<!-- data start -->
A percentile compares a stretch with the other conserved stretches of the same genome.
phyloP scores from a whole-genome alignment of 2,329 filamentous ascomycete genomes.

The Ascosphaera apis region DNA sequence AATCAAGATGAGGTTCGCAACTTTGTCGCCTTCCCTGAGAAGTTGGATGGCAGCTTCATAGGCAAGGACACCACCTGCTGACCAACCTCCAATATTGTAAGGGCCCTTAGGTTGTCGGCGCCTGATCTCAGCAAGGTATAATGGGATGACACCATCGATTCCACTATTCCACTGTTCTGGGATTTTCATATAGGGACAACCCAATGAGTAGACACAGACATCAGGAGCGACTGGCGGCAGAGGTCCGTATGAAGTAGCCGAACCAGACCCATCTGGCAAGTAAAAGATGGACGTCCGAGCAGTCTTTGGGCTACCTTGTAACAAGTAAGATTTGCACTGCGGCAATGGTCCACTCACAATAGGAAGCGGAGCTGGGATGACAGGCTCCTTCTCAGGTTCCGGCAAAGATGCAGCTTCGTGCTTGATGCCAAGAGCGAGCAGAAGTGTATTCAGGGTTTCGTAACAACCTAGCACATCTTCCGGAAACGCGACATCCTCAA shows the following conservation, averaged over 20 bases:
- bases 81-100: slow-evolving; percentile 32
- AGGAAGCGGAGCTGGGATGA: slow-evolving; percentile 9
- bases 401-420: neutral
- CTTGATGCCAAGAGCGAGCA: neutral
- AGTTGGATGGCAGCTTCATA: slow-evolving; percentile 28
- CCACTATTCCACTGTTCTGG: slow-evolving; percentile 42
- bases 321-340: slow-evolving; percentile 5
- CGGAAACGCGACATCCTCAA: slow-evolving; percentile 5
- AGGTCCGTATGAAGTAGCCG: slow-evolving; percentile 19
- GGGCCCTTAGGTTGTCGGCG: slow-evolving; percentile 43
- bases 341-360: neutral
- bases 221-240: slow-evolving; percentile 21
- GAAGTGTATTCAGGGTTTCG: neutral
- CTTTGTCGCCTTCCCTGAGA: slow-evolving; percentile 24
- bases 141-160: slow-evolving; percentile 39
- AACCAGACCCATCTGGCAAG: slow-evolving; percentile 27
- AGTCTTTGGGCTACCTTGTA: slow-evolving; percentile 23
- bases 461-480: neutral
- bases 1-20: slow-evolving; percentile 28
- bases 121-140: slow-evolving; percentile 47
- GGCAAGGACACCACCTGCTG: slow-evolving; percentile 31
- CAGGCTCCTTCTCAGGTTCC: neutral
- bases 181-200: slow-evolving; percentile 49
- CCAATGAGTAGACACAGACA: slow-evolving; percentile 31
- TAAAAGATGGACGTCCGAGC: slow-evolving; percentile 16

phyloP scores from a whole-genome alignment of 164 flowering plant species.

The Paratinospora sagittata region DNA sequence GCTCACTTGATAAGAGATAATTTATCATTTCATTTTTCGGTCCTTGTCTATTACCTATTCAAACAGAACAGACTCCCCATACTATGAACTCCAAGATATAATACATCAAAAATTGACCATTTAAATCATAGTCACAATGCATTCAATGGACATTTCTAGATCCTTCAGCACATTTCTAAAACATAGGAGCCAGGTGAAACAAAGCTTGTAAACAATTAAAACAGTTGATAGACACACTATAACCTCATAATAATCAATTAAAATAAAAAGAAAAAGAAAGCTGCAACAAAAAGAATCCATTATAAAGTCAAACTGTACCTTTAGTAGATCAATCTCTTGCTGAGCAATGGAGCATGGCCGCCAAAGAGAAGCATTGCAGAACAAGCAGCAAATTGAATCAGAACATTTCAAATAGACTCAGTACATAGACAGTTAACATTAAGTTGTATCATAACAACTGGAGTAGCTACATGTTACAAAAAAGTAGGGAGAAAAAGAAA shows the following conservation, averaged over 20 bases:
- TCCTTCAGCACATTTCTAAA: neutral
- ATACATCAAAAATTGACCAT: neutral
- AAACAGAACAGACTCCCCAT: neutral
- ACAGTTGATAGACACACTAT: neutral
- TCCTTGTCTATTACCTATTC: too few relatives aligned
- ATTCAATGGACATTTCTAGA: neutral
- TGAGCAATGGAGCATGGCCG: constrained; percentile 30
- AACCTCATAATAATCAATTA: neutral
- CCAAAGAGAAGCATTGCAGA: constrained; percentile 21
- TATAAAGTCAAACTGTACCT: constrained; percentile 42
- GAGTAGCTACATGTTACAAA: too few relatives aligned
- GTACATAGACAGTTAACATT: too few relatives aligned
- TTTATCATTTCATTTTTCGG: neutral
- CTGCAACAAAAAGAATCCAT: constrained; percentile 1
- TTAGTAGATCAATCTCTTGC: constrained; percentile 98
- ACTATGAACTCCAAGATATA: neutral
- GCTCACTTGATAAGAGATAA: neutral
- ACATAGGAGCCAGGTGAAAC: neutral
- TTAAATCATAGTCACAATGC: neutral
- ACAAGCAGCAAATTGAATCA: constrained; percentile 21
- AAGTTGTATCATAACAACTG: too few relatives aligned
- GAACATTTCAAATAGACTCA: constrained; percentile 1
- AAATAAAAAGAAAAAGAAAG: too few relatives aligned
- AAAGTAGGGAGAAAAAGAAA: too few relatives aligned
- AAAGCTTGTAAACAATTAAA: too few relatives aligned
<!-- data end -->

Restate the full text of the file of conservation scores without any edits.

A percentile compares a stretch with the other conserved stretches of the same genome.
phyloP scores from a whole-genome alignment of 2,329 filamentous ascomycete genomes.

The Ascosphaera apis region DNA sequence AATCAAGATGAGGTTCGCAACTTTGTCGCCTTCCCTGAGAAGTTGGATGGCAGCTTCATAGGCAAGGACACCACCTGCTGACCAACCTCCAATATTGTAAGGGCCCTTAGGTTGTCGGCGCCTGATCTCAGCAAGGTATAATGGGATGACACCATCGATTCCACTATTCCACTGTTCTGGGATTTTCATATAGGGACAACCCAATGAGTAGACACAGACATCAGGAGCGACTGGCGGCAGAGGTCCGTATGAAGTAGCCGAACCAGACCCATCTGGCAAGTAAAAGATGGACGTCCGAGCAGTCTTTGGGCTACCTTGTAACAAGTAAGATTTGCACTGCGGCAATGGTCCACTCACAATAGGAAGCGGAGCTGGGATGACAGGCTCCTTCTCAGGTTCCGGCAAAGATGCAGCTTCGTGCTTGATGCCAAGAGCGAGCAGAAGTGTATTCAGGGTTTCGTAACAACCTAGCACATCTTCCGGAAACGCGACATCCTCAA shows the following conservation, averaged over 20 bases:
- bases 81-100: slow-evolving; percentile 32
- AGGAAGCGGAGCTGGGATGA: slow-evolving; percentile 9
- bases 401-420: neutral
- CTTGATGCCAAGAGCGAGCA: neutral
- AGTTGGATGGCAGCTTCATA: slow-evolving; percentile 28
- CCACTATTCCACTGTTCTGG: slow-evolving; percentile 42
- bases 321-340: slow-evolving; percentile 5
- CGGAAACGCGACATCCTCAA: slow-evolving; percentile 5
- AGGTCCGTATGAAGTAGCCG: slow-evolving; percentile 19
- GGGCCCTTAGGTTGTCGGCG: slow-evolving; percentile 43
- bases 341-360: neutral
- bases 221-240: slow-evolving; percentile 21
- GAAGTGTATTCAGGGTTTCG: neutral
- CTTTGTCGCCTTCCCTGAGA: slow-evolving; percentile 24
- bases 141-160: slow-evolving; percentile 39
- AACCAGACCCATCTGGCAAG: slow-evolving; percentile 27
- AGTCTTTGGGCTACCTTGTA: slow-evolving; percentile 23
- bases 461-480: neutral
- bases 1-20: slow-evolving; percentile 28
- bases 121-140: slow-evolving; percentile 47
- GGCAAGGACACCACCTGCTG: slow-evolving; percentile 31
- CAGGCTCCTTCTCAGGTTCC: neutral
- bases 181-200: slow-evolving; percentile 49
- CCAATGAGTAGACACAGACA: slow-evolving; percentile 31
- TAAAAGATGGACGTCCGAGC: slow-evolving; percentile 16

phyloP scores from a whole-genome alignment of 164 flowering plant species.

The Paratinospora sagittata region DNA sequence GCTCACTTGATAAGAGATAATTTATCATTTCATTTTTCGGTCCTTGTCTATTACCTATTCAAACAGAACAGACTCCCCATACTATGAACTCCAAGATATAATACATCAAAAATTGACCATTTAAATCATAGTCACAATGCATTCAATGGACATTTCTAGATCCTTCAGCACATTTCTAAAACATAGGAGCCAGGTGAAACAAAGCTTGTAAACAATTAAAACAGTTGATAGACACACTATAACCTCATAATAATCAATTAAAATAAAAAGAAAAAGAAAGCTGCAACAAAAAGAATCCATTATAAAGTCAAACTGTACCTTTAGTAGATCAATCTCTTGCTGAGCAATGGAGCATGGCCGCCAAAGAGAAGCATTGCAGAACAAGCAGCAAATTGAATCAGAACATTTCAAATAGACTCAGTACATAGACAGTTAACATTAAGTTGTATCATAACAACTGGAGTAGCTACATGTTACAAAAAAGTAGGGAGAAAAAGAAA shows the following conservation, averaged over 20 bases:
- TCCTTCAGCACATTTCTAAA: neutral
- ATACATCAAAAATTGACCAT: neutral
- AAACAGAACAGACTCCCCAT: neutral
- ACAGTTGATAGACACACTAT: neutral
- TCCTTGTCTATTACCTATTC: too few relatives aligned
- ATTCAATGGACATTTCTAGA: neutral
- TGAGCAATGGAGCATGGCCG: constrained; percentile 30
- AACCTCATAATAATCAATTA: neutral
- CCAAAGAGAAGCATTGCAGA: constrained; percentile 21
- TATAAAGTCAAACTGTACCT: constrained; percentile 42
- GAGTAGCTACATGTTACAAA: too few relatives aligned
- GTACATAGACAGTTAACATT: too few relatives aligned
- TTTATCATTTCATTTTTCGG: neutral
- CTGCAACAAAAAGAATCCAT: constrained; percentile 1
- TTAGTAGATCAATCTCTTGC: constrained; percentile 98
- ACTATGAACTCCAAGATATA: neutral
- GCTCACTTGATAAGAGATAA: neutral
- ACATAGGAGCCAGGTGAAAC: neutral
- TTAAATCATAGTCACAATGC: neutral
- ACAAGCAGCAAATTGAATCA: constrained; percentile 21
- AAGTTGTATCATAACAACTG: too few relatives aligned
- GAACATTTCAAATAGACTCA: constrained; percentile 1
- AAATAAAAAGAAAAAGAAAG: too few relatives aligned
- AAAGTAGGGAGAAAAAGAAA: too few relatives aligned
- AAAGCTTGTAAACAATTAAA: too few relatives aligned